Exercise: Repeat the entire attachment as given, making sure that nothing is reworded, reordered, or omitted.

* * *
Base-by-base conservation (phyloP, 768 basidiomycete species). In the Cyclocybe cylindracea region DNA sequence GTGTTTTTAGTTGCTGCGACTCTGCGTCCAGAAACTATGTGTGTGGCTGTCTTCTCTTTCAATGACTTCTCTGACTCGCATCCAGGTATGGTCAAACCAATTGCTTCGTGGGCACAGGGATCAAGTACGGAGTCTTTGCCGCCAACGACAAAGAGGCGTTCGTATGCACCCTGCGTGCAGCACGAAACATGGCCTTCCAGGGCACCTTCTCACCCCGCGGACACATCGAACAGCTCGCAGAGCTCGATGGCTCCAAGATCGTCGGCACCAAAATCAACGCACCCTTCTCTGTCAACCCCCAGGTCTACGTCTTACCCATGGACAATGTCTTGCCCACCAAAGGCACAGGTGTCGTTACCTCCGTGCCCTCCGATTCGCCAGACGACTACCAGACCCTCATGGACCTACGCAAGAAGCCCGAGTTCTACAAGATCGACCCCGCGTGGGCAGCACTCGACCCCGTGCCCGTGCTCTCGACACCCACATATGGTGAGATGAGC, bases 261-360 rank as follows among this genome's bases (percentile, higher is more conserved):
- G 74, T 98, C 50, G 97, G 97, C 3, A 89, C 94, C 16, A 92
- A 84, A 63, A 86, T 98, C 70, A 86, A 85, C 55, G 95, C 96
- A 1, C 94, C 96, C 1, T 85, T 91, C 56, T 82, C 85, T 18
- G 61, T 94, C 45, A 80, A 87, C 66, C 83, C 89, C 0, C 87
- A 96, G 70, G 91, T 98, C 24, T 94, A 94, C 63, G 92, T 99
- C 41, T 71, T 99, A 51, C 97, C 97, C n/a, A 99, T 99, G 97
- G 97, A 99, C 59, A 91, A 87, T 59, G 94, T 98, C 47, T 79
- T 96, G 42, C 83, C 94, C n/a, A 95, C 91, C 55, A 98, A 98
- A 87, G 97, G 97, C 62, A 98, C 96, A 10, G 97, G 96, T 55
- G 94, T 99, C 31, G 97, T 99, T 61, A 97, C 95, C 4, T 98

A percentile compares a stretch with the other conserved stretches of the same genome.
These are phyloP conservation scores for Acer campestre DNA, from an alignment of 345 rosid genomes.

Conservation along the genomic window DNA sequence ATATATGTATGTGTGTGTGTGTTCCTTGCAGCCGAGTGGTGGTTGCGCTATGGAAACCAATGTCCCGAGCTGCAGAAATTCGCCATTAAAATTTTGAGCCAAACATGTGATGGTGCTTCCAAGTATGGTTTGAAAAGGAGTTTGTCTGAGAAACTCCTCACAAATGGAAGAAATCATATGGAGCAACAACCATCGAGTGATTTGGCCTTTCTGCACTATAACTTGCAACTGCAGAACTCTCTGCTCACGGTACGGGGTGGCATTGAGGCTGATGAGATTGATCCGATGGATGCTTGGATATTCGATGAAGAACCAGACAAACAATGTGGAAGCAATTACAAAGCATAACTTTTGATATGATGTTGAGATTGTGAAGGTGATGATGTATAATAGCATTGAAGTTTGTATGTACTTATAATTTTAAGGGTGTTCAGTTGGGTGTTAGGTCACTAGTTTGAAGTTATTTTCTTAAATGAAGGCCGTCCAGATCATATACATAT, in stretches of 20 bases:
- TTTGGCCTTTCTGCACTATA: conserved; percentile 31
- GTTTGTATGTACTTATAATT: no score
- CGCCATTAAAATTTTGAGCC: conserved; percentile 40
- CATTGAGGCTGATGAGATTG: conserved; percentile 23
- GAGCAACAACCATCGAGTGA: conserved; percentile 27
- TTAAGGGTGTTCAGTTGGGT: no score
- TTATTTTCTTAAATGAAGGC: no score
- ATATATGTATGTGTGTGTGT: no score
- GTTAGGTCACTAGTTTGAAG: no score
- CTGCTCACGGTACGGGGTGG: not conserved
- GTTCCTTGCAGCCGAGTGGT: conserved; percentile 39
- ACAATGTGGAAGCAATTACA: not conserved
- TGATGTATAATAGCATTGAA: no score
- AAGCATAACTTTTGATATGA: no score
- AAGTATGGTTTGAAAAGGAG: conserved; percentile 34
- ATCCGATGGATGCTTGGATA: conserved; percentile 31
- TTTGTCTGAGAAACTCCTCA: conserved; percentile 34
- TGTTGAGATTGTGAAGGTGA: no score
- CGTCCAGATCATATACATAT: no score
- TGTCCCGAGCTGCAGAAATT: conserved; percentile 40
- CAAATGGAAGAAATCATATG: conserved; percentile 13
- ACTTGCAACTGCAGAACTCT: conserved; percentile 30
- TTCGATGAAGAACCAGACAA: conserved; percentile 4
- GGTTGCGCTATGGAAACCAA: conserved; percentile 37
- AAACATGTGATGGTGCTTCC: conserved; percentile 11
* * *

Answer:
Base-by-base conservation (phyloP, 768 basidiomycete species). In the Cyclocybe cylindracea region DNA sequence GTGTTTTTAGTTGCTGCGACTCTGCGTCCAGAAACTATGTGTGTGGCTGTCTTCTCTTTCAATGACTTCTCTGACTCGCATCCAGGTATGGTCAAACCAATTGCTTCGTGGGCACAGGGATCAAGTACGGAGTCTTTGCCGCCAACGACAAAGAGGCGTTCGTATGCACCCTGCGTGCAGCACGAAACATGGCCTTCCAGGGCACCTTCTCACCCCGCGGACACATCGAACAGCTCGCAGAGCTCGATGGCTCCAAGATCGTCGGCACCAAAATCAACGCACCCTTCTCTGTCAACCCCCAGGTCTACGTCTTACCCATGGACAATGTCTTGCCCACCAAAGGCACAGGTGTCGTTACCTCCGTGCCCTCCGATTCGCCAGACGACTACCAGACCCTCATGGACCTACGCAAGAAGCCCGAGTTCTACAAGATCGACCCCGCGTGGGCAGCACTCGACCCCGTGCCCGTGCTCTCGACACCCACATATGGTGAGATGAGC, bases 261-360 rank as follows among this genome's bases (percentile, higher is more conserved):
- G 74, T 98, C 50, G 97, G 97, C 3, A 89, C 94, C 16, A 92
- A 84, A 63, A 86, T 98, C 70, A 86, A 85, C 55, G 95, C 96
- A 1, C 94, C 96, C 1, T 85, T 91, C 56, T 82, C 85, T 18
- G 61, T 94, C 45, A 80, A 87, C 66, C 83, C 89, C 0, C 87
- A 96, G 70, G 91, T 98, C 24, T 94, A 94, C 63, G 92, T 99
- C 41, T 71, T 99, A 51, C 97, C 97, C n/a, A 99, T 99, G 97
- G 97, A 99, C 59, A 91, A 87, T 59, G 94, T 98, C 47, T 79
- T 96, G 42, C 83, C 94, C n/a, A 95, C 91, C 55, A 98, A 98
- A 87, G 97, G 97, C 62, A 98, C 96, A 10, G 97, G 96, T 55
- G 94, T 99, C 31, G 97, T 99, T 61, A 97, C 95, C 4, T 98

A percentile compares a stretch with the other conserved stretches of the same genome.
These are phyloP conservation scores for Acer campestre DNA, from an alignment of 345 rosid genomes.

Conservation along the genomic window DNA sequence ATATATGTATGTGTGTGTGTGTTCCTTGCAGCCGAGTGGTGGTTGCGCTATGGAAACCAATGTCCCGAGCTGCAGAAATTCGCCATTAAAATTTTGAGCCAAACATGTGATGGTGCTTCCAAGTATGGTTTGAAAAGGAGTTTGTCTGAGAAACTCCTCACAAATGGAAGAAATCATATGGAGCAACAACCATCGAGTGATTTGGCCTTTCTGCACTATAACTTGCAACTGCAGAACTCTCTGCTCACGGTACGGGGTGGCATTGAGGCTGATGAGATTGATCCGATGGATGCTTGGATATTCGATGAAGAACCAGACAAACAATGTGGAAGCAATTACAAAGCATAACTTTTGATATGATGTTGAGATTGTGAAGGTGATGATGTATAATAGCATTGAAGTTTGTATGTACTTATAATTTTAAGGGTGTTCAGTTGGGTGTTAGGTCACTAGTTTGAAGTTATTTTCTTAAATGAAGGCCGTCCAGATCATATACATAT, in stretches of 20 bases:
- TTTGGCCTTTCTGCACTATA: conserved; percentile 31
- GTTTGTATGTACTTATAATT: no score
- CGCCATTAAAATTTTGAGCC: conserved; percentile 40
- CATTGAGGCTGATGAGATTG: conserved; percentile 23
- GAGCAACAACCATCGAGTGA: conserved; percentile 27
- TTAAGGGTGTTCAGTTGGGT: no score
- TTATTTTCTTAAATGAAGGC: no score
- ATATATGTATGTGTGTGTGT: no score
- GTTAGGTCACTAGTTTGAAG: no score
- CTGCTCACGGTACGGGGTGG: not conserved
- GTTCCTTGCAGCCGAGTGGT: conserved; percentile 39
- ACAATGTGGAAGCAATTACA: not conserved
- TGATGTATAATAGCATTGAA: no score
- AAGCATAACTTTTGATATGA: no score
- AAGTATGGTTTGAAAAGGAG: conserved; percentile 34
- ATCCGATGGATGCTTGGATA: conserved; percentile 31
- TTTGTCTGAGAAACTCCTCA: conserved; percentile 34
- TGTTGAGATTGTGAAGGTGA: no score
- CGTCCAGATCATATACATAT: no score
- TGTCCCGAGCTGCAGAAATT: conserved; percentile 40
- CAAATGGAAGAAATCATATG: conserved; percentile 13
- ACTTGCAACTGCAGAACTCT: conserved; percentile 30
- TTCGATGAAGAACCAGACAA: conserved; percentile 4
- GGTTGCGCTATGGAAACCAA: conserved; percentile 37
- AAACATGTGATGGTGCTTCC: conserved; percentile 11